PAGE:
According to Mendeleev’s ′ Periodic Law, the elements were arranged in the periodic table in the order of (a) increasing atomic number (b) decreasing atomic number (c) increasing atomic masses (d) decreasing atomic masses

Answer: (c) increasing atomic masses

Mendeleev’s periodic table

Mendeleev’s periodic table is an arrangement of elements in an increasing atomic mass order in a tablet form, such that it reflects similarities and trends in the behaviour of elements. Mendeleev’s periodic table can be understood better by reversing the arrangement of the elements.

  • Here elements are, arranged in an increasing order atomic mass, in a horizontal line.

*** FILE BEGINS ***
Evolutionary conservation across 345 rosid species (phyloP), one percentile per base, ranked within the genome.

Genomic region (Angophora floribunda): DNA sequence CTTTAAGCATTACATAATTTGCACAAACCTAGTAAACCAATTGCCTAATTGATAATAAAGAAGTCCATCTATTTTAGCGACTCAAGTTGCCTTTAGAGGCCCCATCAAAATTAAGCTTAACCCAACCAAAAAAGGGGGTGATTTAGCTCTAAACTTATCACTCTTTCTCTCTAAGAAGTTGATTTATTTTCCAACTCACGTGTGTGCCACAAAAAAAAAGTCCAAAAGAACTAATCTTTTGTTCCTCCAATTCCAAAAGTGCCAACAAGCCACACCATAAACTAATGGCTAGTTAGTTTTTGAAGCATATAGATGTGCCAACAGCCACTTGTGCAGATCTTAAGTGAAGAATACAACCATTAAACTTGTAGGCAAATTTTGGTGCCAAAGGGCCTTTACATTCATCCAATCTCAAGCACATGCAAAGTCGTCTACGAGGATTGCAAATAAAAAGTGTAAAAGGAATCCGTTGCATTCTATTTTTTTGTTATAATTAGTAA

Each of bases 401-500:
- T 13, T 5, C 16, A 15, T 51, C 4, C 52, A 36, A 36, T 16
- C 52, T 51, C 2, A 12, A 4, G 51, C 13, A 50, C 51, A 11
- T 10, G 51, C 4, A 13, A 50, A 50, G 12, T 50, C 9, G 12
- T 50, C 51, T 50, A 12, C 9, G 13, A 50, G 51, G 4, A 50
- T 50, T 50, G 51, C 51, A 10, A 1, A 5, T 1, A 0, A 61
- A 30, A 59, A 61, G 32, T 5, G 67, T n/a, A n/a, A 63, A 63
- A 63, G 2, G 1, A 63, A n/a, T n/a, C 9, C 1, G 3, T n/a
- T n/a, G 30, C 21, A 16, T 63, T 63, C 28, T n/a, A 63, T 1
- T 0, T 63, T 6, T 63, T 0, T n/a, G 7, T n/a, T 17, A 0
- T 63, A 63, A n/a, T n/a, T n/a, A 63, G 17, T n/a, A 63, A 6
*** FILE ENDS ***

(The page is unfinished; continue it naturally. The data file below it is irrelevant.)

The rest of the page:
• This horizontal arrangement of elements is a ‘period’.
  • When an element has high similarity to an earlier element, the new element is, placed just below the earlier element having similar properties to start a new period.
  • The period’s one below the other form a ‘column’ (group). Thus, Mendeleev’s periodic table consists of horizontal rows and vertical columns or periods and groups, respectively.
  • If the element is similar but not very much, it is, placed below but slightly away to differentiate it. Each column will have two sub-columns (A and B) such that elements in the same sub-columns show more resemblance.

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